Unlocking M&A Success in an Era of Uncertainty
A few weeks ago I was invited to speak in London at the Mergermarket Corporate Development Forum Europe 2023.
The topic (front and center) was M&A. One of the main issues reported during the day was forecasting the results of the target companies under the current circumstances of crisis and volatility of the markets.
This popped up to my mind the categorization introduced by the former US Secretary of State Donald Rumsfeld between “known unknowns” and “unknown unknowns”.
In M&A there are always known unknown
When you buy an established company, you are exposed to some know unknows. Notwithstanding the target company has a track record of trailing results (both revenue and margins) and the “forward” figures are supposed to show a certain continuity with past results. Then metrics and multiples are applicable, though – in condition of uncertainty – it might be difficult to properly “size” them.
Startups are a totally different game. They play in the “unknown unknowns” league.
When you buy a startup, you are not buying an “add-on” to what your company is doing. You are buying an extension of who you are. Then inherently difficult to assess.
You are buying your potential future. And the future – most of the time – has still to materialize. What you are buying is still ahead of the curve.
Then trailing numbers are not relevant. Forward numbers do matter. But forward numbers are difficult to predict, since they have no continuity with the past results.
Traditional valuation criteria and multiples do not apply to startups.
It might sound quite obvious but – in practice – it is not at all.
When it comes to acquiring startups, many companies struggle to validate acquisition deals involving emerging companies with a negative EBITDA. Because they cannot justify the price adopting traditional evaluation metrics.
Let me give you an example.
We have been asked by a large bank to run an analysis about multiples on startup acquisitions. The outcome (by analyzing thousands of M&A transactions with disclosed amounts involving startups) is that the variance is enormous, ranging from close to nil multiples to two-digit values. What has been the purpose of such an analysis? To provide the bank with a third party analysis able to back up the price paid to buy a startup that they weren’t able to justify adopting standard criteria.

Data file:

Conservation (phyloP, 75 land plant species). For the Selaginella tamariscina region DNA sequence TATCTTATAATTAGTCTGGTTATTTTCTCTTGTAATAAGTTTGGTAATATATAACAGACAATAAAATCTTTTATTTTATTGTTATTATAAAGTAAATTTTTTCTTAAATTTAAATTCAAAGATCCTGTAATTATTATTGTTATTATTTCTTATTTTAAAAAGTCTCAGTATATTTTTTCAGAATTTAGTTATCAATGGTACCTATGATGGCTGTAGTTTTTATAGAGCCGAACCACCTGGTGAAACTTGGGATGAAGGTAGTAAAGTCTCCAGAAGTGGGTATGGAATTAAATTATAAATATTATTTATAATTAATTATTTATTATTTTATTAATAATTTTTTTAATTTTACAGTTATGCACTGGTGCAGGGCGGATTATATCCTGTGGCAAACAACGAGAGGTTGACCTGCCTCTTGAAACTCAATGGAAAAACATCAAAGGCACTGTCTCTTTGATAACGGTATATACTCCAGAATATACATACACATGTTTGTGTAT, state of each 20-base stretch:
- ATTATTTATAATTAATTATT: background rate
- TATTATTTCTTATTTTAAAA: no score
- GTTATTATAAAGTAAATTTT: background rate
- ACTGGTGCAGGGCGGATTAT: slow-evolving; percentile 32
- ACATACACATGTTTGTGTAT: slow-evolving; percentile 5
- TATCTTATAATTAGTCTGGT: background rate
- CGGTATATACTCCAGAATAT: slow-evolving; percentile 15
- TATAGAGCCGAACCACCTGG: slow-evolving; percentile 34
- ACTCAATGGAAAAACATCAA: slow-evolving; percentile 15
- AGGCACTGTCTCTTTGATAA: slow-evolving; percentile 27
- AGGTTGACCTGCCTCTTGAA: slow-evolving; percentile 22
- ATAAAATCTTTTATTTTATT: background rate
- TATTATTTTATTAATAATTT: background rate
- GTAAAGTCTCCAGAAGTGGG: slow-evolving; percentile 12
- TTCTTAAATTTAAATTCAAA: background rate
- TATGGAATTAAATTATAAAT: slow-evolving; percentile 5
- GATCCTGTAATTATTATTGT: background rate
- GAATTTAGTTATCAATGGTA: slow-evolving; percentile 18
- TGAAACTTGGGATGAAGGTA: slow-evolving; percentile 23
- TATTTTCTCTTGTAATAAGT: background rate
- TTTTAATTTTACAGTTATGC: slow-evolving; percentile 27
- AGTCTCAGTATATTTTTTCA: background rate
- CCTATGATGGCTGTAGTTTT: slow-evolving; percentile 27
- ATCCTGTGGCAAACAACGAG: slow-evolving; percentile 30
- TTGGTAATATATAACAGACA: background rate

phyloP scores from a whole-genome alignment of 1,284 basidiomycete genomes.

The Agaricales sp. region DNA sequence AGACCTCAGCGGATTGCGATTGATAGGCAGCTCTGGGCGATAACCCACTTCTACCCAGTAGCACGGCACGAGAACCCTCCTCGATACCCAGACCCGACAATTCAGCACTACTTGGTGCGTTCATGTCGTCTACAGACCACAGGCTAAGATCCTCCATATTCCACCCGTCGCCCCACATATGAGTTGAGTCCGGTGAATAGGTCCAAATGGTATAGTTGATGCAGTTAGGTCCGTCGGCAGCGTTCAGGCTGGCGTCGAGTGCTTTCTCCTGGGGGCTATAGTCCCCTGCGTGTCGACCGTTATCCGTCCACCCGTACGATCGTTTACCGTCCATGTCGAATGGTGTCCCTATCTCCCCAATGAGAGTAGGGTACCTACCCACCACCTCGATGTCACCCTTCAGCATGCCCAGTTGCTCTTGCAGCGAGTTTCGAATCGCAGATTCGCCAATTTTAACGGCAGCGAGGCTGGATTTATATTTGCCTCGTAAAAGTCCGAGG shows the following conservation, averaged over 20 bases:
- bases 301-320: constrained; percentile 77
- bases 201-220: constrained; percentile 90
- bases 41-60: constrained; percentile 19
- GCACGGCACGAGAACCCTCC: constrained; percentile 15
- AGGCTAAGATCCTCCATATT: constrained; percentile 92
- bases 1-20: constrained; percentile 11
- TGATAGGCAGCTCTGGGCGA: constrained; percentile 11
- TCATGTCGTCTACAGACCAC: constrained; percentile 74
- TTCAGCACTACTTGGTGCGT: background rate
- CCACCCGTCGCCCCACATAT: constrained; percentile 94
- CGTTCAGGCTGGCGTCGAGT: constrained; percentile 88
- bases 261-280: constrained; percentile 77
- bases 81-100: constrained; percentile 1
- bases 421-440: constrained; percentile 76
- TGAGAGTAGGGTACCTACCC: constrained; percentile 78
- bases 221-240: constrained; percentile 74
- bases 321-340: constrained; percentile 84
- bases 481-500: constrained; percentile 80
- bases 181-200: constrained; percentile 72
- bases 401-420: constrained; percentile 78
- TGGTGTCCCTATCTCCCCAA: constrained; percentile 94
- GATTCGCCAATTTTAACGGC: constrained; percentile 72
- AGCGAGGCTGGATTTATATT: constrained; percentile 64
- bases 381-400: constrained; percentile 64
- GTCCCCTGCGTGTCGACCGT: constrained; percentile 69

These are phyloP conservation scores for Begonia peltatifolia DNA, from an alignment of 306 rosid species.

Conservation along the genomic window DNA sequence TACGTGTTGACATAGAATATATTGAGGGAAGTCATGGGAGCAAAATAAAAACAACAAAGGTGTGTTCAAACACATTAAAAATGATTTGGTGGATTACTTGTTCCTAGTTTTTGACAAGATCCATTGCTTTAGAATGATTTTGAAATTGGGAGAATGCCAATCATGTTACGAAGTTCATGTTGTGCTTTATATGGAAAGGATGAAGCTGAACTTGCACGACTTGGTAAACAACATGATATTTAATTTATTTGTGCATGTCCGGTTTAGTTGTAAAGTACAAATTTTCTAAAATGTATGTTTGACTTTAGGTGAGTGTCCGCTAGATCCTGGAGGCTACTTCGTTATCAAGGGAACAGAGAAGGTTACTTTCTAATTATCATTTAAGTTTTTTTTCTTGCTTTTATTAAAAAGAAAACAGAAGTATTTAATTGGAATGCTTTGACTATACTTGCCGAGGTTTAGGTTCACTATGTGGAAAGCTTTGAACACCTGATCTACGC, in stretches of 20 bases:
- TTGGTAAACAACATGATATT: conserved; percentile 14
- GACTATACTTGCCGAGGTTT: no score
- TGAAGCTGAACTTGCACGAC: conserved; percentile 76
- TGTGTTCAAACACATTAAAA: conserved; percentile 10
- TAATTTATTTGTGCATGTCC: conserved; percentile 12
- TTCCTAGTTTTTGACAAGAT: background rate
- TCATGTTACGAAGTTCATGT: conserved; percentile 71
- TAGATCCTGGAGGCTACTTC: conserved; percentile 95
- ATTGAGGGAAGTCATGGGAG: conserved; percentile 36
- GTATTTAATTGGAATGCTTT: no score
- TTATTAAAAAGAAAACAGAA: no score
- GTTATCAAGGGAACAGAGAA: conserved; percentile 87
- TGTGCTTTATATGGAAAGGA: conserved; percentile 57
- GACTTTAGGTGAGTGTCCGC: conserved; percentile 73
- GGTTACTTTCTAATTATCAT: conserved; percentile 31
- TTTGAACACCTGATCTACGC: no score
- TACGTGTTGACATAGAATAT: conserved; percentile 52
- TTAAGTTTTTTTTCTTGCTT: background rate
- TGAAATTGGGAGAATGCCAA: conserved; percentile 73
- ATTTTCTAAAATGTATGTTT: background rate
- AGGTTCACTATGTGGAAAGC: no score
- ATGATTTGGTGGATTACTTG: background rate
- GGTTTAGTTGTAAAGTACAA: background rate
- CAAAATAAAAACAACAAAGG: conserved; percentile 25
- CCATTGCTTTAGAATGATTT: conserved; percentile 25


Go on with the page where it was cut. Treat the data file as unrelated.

The higher the price, the lower the risk
Another thing companies struggle to accept is the substantial increase of valuation startups might have in a short period of time. I remember a large energy company blaming their own CVC fund for having “contributed to inflate” the valuation of a startup they were interested to buy. I had hard times to explain that the increase in the valuation reflected the reduction of risk of the target company and the CVC actually contributed to de-risk their investment (and reduce the time to market).
Many established companies lack of the perception of time, i.e. the awareness that they are not supposed to stay in the game for so long.
There is a sword swinging over everyone’s head called “disruption”. And this sword is gonna fall down, sooner rather than later.
The sense of urgency is the piece of the corporate puzzle that nowadays is – most of the times – missing.
You shouldn’t waste time negotiating the price of therapies that might save your life.
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